I spoke with The Manhattan Transfer’s Alan Paul and new member Trist Curless about the group’s great new album “The Junction,” its first in nearly a decade. It plays like a pop album, but an awfully hip one. Story in DownBeat Magazine.

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Filed under Alan Paul, Cheryl Bentyne, Janis Siegel, Manhattan Transfer, Mervyn Warren, Trist Curless

I moderated a panel at L.I.U.-Post’s “Jazz Day” on March 3

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Joining me in the Career Pathways in Jazz panel were (l-r) Prof. Jeff Lederer; guitarist Al Marino, and drummer Brad Sporkin.

I had the pleasure of moderating a panel discussion on “Career Pathways in Jazz” as part of L.I. University-C.W. Post’s annual “Jazz Day” on Saturday, March 3. Joining me in discussing what it takes to make a career in jazz (and other genres of music) were saxophonist/clarinetist and Post professor Jeff Lederer; recent Post music graduate and working guitarist Al Marino; and my friend, the drummer Brad Sporkin. We also had some great contributions from pianist/bandleader Richie Iacona, also a Post professor.  Thanks so much to Jeff; LIU Director of Music Education Dr. Jennifer Miceli; and University Director of Arts Advancement Brian Hoeflschweiger for inviting me.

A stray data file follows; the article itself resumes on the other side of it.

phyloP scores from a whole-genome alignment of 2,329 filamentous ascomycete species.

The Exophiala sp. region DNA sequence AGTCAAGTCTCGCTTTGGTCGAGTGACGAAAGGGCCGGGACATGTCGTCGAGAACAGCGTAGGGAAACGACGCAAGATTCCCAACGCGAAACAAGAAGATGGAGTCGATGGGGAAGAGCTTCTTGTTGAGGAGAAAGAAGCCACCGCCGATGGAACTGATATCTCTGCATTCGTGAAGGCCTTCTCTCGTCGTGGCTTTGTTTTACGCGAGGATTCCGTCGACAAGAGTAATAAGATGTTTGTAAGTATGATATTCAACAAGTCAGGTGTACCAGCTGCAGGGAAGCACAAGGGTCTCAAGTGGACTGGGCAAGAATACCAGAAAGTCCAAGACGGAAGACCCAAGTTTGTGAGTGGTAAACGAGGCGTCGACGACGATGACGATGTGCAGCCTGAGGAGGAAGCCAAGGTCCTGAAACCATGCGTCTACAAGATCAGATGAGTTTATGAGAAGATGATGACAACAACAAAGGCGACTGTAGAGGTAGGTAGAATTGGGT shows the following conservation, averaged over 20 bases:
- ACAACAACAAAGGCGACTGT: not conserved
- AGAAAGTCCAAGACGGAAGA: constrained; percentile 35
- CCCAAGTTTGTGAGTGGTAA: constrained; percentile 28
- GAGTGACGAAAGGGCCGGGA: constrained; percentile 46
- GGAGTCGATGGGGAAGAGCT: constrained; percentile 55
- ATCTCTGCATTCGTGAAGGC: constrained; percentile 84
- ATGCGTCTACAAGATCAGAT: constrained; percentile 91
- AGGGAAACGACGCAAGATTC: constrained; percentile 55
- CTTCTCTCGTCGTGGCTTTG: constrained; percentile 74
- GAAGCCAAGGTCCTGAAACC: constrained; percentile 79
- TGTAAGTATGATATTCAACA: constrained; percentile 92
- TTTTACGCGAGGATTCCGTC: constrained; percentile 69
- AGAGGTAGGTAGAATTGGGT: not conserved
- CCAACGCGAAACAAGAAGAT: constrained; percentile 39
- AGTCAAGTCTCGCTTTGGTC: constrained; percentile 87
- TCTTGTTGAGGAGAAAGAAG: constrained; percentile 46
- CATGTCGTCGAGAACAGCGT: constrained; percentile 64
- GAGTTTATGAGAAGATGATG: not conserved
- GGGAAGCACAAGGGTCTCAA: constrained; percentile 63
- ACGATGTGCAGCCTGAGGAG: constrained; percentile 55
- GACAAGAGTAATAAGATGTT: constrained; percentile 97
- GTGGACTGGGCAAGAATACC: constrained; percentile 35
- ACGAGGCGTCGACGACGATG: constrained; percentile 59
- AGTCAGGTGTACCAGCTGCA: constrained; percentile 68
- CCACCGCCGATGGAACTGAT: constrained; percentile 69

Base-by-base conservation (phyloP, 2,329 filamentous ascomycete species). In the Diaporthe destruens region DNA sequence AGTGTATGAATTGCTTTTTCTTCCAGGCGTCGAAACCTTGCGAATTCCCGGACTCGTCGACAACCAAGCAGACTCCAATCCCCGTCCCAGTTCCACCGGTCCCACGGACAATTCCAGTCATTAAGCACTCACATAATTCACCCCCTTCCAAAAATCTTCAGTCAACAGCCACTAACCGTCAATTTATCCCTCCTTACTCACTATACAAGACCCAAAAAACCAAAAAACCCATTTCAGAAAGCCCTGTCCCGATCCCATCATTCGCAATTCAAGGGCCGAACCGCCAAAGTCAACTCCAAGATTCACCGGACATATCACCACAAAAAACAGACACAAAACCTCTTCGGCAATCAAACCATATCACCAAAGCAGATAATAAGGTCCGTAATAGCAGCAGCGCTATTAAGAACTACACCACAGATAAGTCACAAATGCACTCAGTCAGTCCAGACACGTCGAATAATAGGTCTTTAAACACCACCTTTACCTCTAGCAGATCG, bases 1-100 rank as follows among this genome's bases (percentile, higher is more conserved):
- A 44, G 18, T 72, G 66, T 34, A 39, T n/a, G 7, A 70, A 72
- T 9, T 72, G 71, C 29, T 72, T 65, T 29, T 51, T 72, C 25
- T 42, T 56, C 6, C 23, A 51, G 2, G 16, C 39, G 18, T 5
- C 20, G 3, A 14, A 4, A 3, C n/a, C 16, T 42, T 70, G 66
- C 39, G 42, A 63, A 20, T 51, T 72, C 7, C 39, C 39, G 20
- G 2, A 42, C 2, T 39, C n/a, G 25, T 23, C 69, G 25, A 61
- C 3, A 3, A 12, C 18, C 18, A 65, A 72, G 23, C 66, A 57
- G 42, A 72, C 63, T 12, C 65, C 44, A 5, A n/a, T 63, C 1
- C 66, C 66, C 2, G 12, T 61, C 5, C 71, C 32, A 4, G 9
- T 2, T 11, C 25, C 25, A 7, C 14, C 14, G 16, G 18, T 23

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Filed under Allen Morrison, Jeff Lederer, Lectures

Geri Allen’s Spirit Fills Winter Jazzfest During All-Star Tribute

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Trumpeter Ingrid Jensen performs at the star-filled tribute to Geri Allen at Winter Jazzfest in NYC on January 15, 2018. That’s singer Lizz Wright and drummer Terri Lyne Carrington on the left. (Photo: Gulnara Khamatova)

A moving and heartfelt tribute to the great jazz pianist and composer unfolded as a series of highlights by a high-wattage group of players including Terri Lyne Carrington (musical director), Esperanza Spalding, Lizz Wright,  Dee Dee Bridgewater, Helen Sung, Vijay Iyer, Kris Davis, Tia Fuller, JD Allen, Jack DeJohnette, and many more. My review at DownBeat.com.

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Filed under Dee Dee Bridgewater, Esperanza Spalding, Geri Allen, Helen Sung, Jack DeJohnette, JD Allen, Lizz Wright, Terri Lyne Carrington, Tia Fuller, Vijay Iyer

At 56, Wynton Marsalis Reflects on His Induction Into the DownBeat Hall of Fame

Downbeat December 2017 cover

At 56, Marsalis is among the youngest living artists ever inducted into the DownBeat Hall of Fame. If he had only been the leading trumpeter of his generation, there’s little doubt he eventually would have made it into the hallowed hall. But it’s his tireless work as an educator, bandleader, fundraiser, non-profit executive, and advocate for jazz and American culture that probably sealed the deal so soon.  My interview with him, from the December 2017 DownBeat.

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Filed under Aaron Diehl, Jazz at Lincoln Center, Marcus Printup, Music Writing and Clips, Sherman Irby, Wynton Marsalis

A Night at the Blue Note, Rio with Antonio Adolfo and Bossa Nova legend Carlos Lyra

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Antonio Adolfo performs at The Blue Note in Rio de Janeiro, Brazil, on Nov. 11. (Photo: Alexandre Moreira)